May 2011

Minecraft: Emergent Gaming at its Best

Building a new kind of game from the community up.

     Minecraft is an astoundingly simple and dynamic game. Essentially a basic first-person sandbox platform, the game invites a player into a vast, pixelated world with very basic features; water, stone, dirt, trees, flowers, etc. Dropped in this randomly-generated world, the player is free to do almost anything they want; explore, build, hunt animals or fight monsters. Like manifest destiny, the player must , break down, build up, and shape this world to their liking. The player crushes blocks to retrieve materials; trees for wood, stone for rare ores, etc.Then, similar to playing with LEGOS as a child, players' imaginations are the only limit to what they can create.

Gearing Up for E3

What gaming's biggest expo has in store

We've got less than a month until the ultimate gaming expo, when devotees from all across the land will convene in Los Angeles and celebrate the future of the industry. E3 will take place from June 7th to the 9th this year at the Los Angeles Convention Center. More and more titles are being confirmed to appear, and it looks like we'll be getting a solid roundup of previews. 

Video Games Declared Art by NEA

This week saw one of the most important advances in the place of video games in American society when the National Endowment for the Arts officially accepted the medium under its definition of art. Video games were included in a fairly sweeping reform that extended the label to all digital media, including Internet-exclusive content and platforms connected to mobile technology. This isn't merely a symbolic gesture, though. The NEA's acceptance of video games has at least two implications that will change the medium forever.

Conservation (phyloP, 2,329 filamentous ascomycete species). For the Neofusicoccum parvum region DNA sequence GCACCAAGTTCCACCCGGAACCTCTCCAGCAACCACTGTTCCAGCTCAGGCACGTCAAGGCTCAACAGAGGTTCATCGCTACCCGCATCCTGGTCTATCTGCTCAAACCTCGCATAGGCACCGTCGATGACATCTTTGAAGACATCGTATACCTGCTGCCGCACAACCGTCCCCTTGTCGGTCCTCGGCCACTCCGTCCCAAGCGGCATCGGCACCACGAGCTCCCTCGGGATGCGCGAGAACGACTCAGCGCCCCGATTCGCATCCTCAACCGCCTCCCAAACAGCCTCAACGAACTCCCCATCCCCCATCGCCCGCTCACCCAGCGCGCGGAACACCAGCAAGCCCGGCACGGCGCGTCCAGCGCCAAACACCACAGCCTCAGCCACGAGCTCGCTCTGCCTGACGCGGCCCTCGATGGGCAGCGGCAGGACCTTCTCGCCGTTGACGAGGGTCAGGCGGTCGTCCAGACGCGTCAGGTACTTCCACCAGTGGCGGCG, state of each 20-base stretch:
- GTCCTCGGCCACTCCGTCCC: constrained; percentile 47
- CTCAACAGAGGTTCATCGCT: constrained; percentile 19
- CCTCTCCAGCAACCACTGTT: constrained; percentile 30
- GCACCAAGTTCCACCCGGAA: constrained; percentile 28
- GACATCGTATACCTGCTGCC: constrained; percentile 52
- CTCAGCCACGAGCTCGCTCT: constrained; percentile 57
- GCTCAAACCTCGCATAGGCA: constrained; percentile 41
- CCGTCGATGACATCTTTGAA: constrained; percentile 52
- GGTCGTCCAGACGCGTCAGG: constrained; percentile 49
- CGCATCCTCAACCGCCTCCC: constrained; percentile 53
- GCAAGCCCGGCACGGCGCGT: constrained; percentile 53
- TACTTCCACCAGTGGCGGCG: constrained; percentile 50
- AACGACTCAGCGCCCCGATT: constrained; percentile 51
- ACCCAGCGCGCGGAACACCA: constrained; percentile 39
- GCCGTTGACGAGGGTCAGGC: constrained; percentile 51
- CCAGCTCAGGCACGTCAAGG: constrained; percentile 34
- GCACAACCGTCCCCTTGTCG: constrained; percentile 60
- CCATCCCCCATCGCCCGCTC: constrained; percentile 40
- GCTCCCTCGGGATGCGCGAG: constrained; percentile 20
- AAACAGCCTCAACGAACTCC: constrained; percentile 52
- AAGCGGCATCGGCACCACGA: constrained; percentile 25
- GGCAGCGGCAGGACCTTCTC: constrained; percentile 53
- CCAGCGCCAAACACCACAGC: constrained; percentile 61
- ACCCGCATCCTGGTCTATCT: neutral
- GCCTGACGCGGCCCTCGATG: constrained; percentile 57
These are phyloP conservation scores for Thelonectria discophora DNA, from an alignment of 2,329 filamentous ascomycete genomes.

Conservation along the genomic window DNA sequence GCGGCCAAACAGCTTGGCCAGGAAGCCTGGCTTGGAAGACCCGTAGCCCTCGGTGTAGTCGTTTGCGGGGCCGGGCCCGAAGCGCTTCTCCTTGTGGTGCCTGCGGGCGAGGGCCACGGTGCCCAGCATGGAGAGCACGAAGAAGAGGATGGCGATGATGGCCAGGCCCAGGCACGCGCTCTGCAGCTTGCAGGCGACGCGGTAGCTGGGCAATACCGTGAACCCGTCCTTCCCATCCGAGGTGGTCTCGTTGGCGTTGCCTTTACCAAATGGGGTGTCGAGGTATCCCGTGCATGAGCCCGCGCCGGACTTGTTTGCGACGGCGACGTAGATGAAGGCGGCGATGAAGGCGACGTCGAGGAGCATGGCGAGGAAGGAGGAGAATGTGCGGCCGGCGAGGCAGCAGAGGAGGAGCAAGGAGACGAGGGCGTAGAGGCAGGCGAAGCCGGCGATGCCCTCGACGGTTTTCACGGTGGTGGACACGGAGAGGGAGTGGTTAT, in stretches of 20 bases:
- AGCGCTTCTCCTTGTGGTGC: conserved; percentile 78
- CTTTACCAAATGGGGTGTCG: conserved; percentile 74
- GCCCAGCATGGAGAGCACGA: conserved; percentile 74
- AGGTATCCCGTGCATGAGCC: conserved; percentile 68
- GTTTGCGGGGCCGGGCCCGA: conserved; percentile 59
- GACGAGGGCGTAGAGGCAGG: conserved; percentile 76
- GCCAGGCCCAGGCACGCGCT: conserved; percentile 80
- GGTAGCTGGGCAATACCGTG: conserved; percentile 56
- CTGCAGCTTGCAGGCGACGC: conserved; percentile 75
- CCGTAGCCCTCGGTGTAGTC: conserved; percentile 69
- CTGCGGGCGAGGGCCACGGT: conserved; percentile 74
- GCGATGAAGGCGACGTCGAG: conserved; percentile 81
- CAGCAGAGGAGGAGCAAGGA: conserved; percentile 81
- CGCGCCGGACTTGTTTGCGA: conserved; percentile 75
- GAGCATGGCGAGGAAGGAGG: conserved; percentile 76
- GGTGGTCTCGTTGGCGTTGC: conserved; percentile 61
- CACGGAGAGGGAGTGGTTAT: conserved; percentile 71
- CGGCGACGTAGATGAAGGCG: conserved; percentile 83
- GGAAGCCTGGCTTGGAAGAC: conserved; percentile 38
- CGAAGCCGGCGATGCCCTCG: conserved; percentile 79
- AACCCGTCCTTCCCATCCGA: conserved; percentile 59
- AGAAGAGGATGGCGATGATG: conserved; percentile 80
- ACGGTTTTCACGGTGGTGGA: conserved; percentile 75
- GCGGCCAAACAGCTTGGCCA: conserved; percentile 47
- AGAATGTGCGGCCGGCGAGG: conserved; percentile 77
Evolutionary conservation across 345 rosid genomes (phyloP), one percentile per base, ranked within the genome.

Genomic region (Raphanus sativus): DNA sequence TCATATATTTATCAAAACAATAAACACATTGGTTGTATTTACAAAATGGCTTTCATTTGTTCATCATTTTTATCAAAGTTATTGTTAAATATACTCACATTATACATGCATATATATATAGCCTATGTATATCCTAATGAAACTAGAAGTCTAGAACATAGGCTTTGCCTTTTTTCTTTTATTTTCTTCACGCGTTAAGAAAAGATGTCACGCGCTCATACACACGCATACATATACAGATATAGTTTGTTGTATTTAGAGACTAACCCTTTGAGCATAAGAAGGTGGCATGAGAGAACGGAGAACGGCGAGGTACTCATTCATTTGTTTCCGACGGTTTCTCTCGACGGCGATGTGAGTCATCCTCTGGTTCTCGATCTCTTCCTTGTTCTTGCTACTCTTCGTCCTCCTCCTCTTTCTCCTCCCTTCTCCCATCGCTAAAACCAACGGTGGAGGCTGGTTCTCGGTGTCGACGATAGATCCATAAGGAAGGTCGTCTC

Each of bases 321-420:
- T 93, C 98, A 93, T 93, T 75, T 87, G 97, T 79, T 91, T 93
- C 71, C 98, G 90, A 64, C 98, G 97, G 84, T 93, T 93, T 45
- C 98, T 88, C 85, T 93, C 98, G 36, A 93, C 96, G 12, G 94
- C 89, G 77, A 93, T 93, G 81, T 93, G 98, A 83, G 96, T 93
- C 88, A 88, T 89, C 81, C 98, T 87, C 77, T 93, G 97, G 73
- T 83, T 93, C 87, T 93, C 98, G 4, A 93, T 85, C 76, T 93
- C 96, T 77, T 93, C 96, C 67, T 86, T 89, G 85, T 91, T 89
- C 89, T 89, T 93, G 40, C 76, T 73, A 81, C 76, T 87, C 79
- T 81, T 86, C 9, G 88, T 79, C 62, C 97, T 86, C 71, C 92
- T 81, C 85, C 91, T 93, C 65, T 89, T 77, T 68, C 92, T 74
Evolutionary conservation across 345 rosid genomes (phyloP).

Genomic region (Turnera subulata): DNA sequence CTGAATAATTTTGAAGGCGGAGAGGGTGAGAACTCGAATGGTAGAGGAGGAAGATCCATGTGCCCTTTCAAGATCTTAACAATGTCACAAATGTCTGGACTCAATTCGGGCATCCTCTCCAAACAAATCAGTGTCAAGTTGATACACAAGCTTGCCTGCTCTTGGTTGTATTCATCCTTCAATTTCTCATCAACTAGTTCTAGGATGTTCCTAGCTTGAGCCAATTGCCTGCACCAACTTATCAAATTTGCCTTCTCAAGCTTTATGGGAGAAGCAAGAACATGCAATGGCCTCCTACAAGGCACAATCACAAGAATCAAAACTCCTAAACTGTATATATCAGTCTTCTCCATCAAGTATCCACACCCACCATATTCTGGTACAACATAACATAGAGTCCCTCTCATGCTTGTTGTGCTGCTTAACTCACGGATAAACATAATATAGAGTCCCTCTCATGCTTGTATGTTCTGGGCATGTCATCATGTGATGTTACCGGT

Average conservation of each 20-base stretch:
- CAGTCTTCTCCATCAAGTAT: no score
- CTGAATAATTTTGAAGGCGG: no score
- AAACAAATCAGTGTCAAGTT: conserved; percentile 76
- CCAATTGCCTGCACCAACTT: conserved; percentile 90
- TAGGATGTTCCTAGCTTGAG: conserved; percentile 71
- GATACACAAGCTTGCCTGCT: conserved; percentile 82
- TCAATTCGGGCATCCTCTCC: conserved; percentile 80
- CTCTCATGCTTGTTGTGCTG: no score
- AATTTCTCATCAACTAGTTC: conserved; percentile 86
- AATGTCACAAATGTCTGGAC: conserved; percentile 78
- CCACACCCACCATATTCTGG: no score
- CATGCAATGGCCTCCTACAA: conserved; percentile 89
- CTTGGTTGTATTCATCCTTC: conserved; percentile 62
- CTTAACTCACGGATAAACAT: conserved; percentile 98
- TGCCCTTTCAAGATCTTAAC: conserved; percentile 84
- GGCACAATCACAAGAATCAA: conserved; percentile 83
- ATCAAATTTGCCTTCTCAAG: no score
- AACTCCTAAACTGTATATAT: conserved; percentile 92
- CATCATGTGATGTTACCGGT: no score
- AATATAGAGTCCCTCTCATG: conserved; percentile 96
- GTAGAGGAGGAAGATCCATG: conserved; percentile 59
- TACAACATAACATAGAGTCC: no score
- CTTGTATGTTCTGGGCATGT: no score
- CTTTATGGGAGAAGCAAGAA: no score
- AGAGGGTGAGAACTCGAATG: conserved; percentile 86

Indie Developer Spotlight: Jason Rohrer

Simple 2D art games invite philosophical questions

Mr. Rohrer may be just one guy, but he has created some of the most compelling miniature art games in recent memory. Adopting vintage graphic styles, his games weave enigmatic little narratives that reflect upon the workings of the human mind. Whether they wax philosophical about the human need to create art or the way we operate within communities, Jason Rohrer’s games remain curiously addictive all the while.

Three Games for Your Social Studies Class

I look forward to the day when video games occupy the same stratum of culture as film and TV shows, the one that accepts them as entertainment but also allows them to reach for and occasionally achieve high art. That said, the medium still has a long way to go before it gets there. The majority of games out there have little value as tools of thought provocation or education, though there are a few that can serve as unique springboards for both. The following three games would fit perfectly into a social studies class at many levels of education.